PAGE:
MuniLand

The perils of unrated municipal bonds

By Cate Long
February 2, 2013

It is extremely rare to see a muniland market professional pitch a specific bond to the public. In fact, I’ve never seen an analyst or a portfolio manager do it in the general media. So I was more than a little shocked to see Alexandra Lebenthal pitching a newly issued unrated bond on Maria Bartiromo’s show on CNBC.

Unrated bonds inhabit a dark corner of muniland. An August 2012 study by the Federal Reserve Bank of New York highlighted that default rates for unrated bonds have historically been 36 times higher than rated bonds. Here is how the New York Fed puts it:

Our findings raise the question, what causes such markedly different default frequencies between rated and unrated municipal bonds? Our answer: Not all municipal bonds are created equal. Different types of municipal bonds are secured by very different revenue sources with varying levels of predictability and stability. Furthermore, we believe that rated municipal bonds tend to be self-selected: issuers are less likely to seek ratings if their municipal bonds are not likely to achieve investment grade ratings.

Unrated bonds are the Death Valley of muniland. They should never be promoted to a retail audience. In fact, Lebenthal does a dance trying to buffer the dark alley she is leading her audience down. From the CNBC transcript of Lebenthal:

And I’ve said this a lot over the last couple of years, with all the things that have gone on, I would have a professional managing my municipal money, whether it’s in a mutual fund, an ETF or separately managed account… I wanted to give people an example of what the maximum yields are that are out there. We have non-rated bond, and typically we don’t sell non-rated bonds and wouldn’t normally recommend that, but as you can see, if it’s showing on the screen right now, it’s 100 basis points above the other bond that I haveand — look at the coupon, but what you really want to look at is the yield to call, and that bond is priced to call, so that 4.37 is the yield to call in 2020 or 2022.

Lebenthal is waving an extremely risky bond in front of clients, and she says don’t worry about how stinky it is, it has a great coupon! She never mentions the risk.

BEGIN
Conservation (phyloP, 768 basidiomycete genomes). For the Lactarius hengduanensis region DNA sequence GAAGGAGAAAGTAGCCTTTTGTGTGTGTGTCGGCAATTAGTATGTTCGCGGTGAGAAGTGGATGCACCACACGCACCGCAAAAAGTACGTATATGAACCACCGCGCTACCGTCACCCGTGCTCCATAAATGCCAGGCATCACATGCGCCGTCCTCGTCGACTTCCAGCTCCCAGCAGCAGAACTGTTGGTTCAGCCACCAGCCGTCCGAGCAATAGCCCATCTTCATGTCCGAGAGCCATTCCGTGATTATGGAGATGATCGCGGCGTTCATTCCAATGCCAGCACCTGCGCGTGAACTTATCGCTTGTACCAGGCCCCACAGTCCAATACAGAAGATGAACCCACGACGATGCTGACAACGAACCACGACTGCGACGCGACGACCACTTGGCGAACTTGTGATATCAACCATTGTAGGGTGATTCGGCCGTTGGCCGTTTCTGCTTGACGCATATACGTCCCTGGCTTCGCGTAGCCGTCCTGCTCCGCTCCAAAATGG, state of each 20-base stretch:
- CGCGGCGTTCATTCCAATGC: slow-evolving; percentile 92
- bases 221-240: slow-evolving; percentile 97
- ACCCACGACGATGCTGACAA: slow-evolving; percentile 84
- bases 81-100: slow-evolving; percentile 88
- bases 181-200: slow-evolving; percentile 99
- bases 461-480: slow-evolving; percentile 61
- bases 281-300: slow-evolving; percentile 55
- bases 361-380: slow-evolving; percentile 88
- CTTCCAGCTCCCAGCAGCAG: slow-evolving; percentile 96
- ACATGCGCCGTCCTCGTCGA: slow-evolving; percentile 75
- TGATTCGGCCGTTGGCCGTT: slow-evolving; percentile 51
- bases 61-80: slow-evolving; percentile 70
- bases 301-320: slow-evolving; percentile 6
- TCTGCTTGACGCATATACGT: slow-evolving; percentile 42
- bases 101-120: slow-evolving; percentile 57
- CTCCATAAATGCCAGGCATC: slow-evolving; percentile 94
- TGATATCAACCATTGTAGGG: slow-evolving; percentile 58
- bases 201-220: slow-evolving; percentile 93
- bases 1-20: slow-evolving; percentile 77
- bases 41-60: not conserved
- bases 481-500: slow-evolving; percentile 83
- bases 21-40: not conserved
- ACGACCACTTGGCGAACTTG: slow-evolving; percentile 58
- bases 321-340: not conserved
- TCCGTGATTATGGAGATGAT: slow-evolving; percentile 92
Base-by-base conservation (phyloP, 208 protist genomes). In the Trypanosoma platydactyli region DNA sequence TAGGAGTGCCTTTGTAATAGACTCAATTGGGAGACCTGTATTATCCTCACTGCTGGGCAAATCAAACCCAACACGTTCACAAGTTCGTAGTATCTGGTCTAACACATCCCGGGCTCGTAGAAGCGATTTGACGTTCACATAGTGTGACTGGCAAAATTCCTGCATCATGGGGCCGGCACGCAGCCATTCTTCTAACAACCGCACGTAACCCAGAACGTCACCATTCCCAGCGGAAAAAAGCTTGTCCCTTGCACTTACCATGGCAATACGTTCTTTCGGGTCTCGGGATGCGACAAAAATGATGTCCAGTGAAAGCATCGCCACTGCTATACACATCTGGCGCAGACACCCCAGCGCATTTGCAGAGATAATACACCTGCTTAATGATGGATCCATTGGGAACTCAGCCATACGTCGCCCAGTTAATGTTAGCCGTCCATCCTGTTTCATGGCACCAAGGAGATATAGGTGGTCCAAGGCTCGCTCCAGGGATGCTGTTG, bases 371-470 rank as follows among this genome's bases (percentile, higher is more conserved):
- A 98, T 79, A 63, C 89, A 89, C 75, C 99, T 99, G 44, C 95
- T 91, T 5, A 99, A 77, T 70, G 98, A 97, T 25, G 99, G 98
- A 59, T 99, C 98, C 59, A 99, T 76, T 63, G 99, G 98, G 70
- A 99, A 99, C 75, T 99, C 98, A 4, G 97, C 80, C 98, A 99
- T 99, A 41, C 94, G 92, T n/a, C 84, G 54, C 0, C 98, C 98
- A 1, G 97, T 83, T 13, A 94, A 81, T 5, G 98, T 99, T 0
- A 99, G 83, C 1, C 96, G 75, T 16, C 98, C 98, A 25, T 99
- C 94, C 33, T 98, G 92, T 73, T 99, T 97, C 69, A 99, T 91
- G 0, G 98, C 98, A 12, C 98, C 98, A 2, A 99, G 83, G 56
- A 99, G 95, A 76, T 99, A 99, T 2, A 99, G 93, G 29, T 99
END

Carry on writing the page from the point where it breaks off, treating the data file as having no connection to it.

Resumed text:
The crazy thing is that she is not saying this to some young trust fund client who can absorb massive risk for higher returns, she is saying this to the general public.

This is on the cover of the bond offering document for this unrated security:

Investment in the 2013 Bonds involves risks that may not be appropriate for some investors, especially because the taxable property in the Community Facilities District is not completely developed.

This is a very convoluted deal that relies on special tax payments from residential and commercial real estate holders in a “community facilities district.” In total, the bond offering document has 13 pages of “special risk factors,” and it has interest coverage that is very thin. This is way too complex for a retail investor to assess the relative risk of the bonds. And most big brokerage houses would never let their brokers offer it to their clients because it could easily blow up on the firm.

The same day that this unrated deal was brought to market, the Maine Healthcare Facility bonds came to market rated Baa1 and BBB, the lowest category of investment-grade securities. The ten-year portion of the deal had a yield of 3.25 percent, or about 112 basis points lower than the yield to call on the unrated bond of 4.37 percent that Lebenthal quoted. This suggests that the unrated bond was way down in junk category and the issuer was afraid to get it rated.

There is a FINRA rule concerning “suitability” of investments for retail investors. This unrated bond would meet the suitability criteria for very few investors and definitely not the general public. Recommending this, or any unrated bond, on television is not a good practice.

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